Defense Attorney’s Guide to SORA Modification Proceedings . A guide for defense attorneys on SORA modification proceedings is now available. Prepared by Alan Rosenthal (in cooperation with the Onondaga County Bar Association Assigned Counsel Program), the guide addresses the three petitions for relief or modification referenced in Correction Law 168-o: petitions by the registrant for relief from registration, petitions by the registrant for downward modification, and petitions by the prosecution for an upward modification. It offers practice tips, relevant case law, checklists, and sample pleadings and other documents. We are grateful to Alan for sharing this valuable resource with the public defense community.

Protecting Clients in a post- Padilla ICE Age. The May 2018 edition of the Center for Appellate Litigation (CAL) newsletter, Issues to Develop At Trial , contains a breakdown of how to advise your client on immigration matters in the wake of Padilla v Kentucky , 559 US 356 (2010), and in the current environment of increased activity from Immigration and Customs Enforcement (ICE). The newsletter notes that its purpose is “not to set forth the advice you should give in any particular situation, but to offer some tips that will help ensure that you acquire the full information you need to protect your client and are better able to take steps from the outset of the case through sentencing, and even post-sentencing, to ensure that your client isn’t put at further risk by the plea he or she enters.” As noted in this edition, attorneys representing non-citizen clients should consult with immigration experts at their local Regional Immigration Assistance Office. Contact information is available on NYSDA’s website a nd on the Office of Indigent Legal Services’ website . Prior editions of Issues to Develop at Trial are available on CAL’s website at .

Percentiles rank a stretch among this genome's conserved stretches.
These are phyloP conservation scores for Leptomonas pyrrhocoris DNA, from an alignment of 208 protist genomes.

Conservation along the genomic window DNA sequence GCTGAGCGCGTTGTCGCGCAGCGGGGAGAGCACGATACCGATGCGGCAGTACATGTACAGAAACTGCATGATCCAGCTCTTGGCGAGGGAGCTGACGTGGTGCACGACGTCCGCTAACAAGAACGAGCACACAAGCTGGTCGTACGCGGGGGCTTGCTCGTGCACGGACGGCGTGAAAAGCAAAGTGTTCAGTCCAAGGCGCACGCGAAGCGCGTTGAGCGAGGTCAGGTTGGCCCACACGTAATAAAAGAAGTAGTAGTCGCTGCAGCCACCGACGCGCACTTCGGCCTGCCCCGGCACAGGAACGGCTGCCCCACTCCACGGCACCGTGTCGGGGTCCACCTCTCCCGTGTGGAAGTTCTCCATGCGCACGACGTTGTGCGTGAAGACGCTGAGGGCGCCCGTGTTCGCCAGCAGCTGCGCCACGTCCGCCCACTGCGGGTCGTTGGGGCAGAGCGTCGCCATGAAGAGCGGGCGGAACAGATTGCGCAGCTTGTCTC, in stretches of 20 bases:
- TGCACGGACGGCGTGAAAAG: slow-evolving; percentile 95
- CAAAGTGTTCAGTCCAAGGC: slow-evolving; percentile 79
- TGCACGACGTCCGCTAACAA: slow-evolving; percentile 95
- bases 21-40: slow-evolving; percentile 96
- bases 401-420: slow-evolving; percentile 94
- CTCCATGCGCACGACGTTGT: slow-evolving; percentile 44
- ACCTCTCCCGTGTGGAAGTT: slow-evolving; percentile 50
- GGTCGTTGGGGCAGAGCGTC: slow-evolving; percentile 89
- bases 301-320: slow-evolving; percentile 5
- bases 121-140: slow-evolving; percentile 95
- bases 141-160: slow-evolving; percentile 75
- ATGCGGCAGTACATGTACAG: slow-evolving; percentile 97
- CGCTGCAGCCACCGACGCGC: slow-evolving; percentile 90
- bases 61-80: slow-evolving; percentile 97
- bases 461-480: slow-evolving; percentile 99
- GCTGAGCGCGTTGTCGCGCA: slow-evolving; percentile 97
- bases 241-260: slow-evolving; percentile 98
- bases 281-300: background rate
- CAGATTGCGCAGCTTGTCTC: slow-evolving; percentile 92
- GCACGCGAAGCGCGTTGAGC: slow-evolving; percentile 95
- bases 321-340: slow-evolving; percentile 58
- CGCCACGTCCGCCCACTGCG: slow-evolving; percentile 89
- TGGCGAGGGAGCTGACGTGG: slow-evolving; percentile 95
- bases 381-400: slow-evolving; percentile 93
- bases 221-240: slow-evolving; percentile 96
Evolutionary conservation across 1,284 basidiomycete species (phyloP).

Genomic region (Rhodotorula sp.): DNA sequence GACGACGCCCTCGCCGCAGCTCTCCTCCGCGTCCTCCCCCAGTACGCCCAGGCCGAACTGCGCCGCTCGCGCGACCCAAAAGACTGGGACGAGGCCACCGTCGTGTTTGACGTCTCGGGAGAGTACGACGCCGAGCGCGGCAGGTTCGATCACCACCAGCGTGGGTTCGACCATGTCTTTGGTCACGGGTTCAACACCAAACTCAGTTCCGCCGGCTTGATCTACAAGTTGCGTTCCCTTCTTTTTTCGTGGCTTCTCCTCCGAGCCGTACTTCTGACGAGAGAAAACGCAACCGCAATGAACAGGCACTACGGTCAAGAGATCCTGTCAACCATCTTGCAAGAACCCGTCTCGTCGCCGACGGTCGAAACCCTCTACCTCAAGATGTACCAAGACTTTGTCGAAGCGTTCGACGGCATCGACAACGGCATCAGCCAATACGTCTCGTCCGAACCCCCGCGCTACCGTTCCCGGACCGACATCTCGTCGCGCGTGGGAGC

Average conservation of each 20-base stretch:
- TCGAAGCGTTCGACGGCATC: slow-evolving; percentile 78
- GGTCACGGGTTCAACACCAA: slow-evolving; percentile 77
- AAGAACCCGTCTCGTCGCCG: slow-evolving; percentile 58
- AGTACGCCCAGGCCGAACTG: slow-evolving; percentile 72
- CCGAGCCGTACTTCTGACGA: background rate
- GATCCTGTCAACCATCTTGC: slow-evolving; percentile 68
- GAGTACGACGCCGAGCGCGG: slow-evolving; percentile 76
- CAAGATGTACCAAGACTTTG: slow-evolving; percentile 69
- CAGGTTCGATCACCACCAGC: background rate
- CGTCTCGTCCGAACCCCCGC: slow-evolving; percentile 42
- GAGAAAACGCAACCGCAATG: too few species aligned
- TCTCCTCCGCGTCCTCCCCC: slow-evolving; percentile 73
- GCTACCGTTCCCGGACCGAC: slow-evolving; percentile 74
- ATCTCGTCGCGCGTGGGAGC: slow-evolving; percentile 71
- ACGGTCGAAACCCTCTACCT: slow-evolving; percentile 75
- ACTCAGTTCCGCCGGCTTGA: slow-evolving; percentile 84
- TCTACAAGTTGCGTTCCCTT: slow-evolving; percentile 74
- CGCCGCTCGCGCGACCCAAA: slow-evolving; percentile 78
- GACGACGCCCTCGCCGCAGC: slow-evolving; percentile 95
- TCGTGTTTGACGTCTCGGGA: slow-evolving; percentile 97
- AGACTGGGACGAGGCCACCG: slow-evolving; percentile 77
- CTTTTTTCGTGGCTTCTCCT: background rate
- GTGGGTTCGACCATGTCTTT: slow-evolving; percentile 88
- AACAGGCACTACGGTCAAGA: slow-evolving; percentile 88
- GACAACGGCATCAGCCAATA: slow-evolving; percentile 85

Not Contesting any Findings Constituted Ineffective Assistance in CPL 330.20 Matter. A client who pleaded not responsible by reason of mental disease or defect was denied the effective assistance of counsel in the subsequent determination to assign him to the most severe of three "tracks" under Criminal Procedure Law 330.20, an Appellate Division panel held recently. Matter of Matheson KK. , 2018 NY Slip Op 03195 (3rd Dept 5/3/2018). Defense counsel said at the initial commitment hearing that, after reviewing the psychiatric reports by two psychiatric examiners opining that the client had "a dangerous mental disorder requiring inpatient psychiatric care at a secure facility," the defense was "‘not contesting the findings at this time.’" Counsel did not call witnesses or present evidence; "seek to cross examine the psychiatrists who prepared the reports"; nor consult an expert who might have offered a different opinion "or, at the very least, could have clinically assessed the examination reports and the approaches taken in reaching their ultimate conclusions …." The Third Department could discern no "plausible strategy or legitimate explanation for counsel’s decision," noting an absence of any basis in the record to conclude that the potential defense avenues "— particularly cross-examination of the psychiatric examiners — would have been futile or otherwise destined for failure …."

The appellate court made the merits determination after finding that review was not precluded by the respondent's waiver of appeal as part of the plea. The respondent was not told during the plea colloquy that the waiver of appeal applied "to the distinct, postplea civil commitment proceedings that would follow his plea," and the written waiver of appeal specified that it applied to any issues about counsel's effectiveness "' prior to [his plea in this case,'" saying nothing about the effectiveness of counsel following the plea.

As the waiver was determined not to apply to the postplea representation challenged on appeal, the opinion did not delve into the propriety of plea waivers that include ineffective assistance claims. As NYSDA has reported in the past, routinely requiring defendants to waive effective assistance of counsel claims as part of plea bargains raises ethical concerns. See "Prosecutors Cannot Ethically Routinely Require Waivers of IAC Claims in Guilty Pleas" in the Aug. 16, 2016, News Picks . And see the Aug.-Sept. 2014 issue of the Backup Center REPORT, at pages 3-4. See also Alabama State Bar Formal Opin. 2011-02 .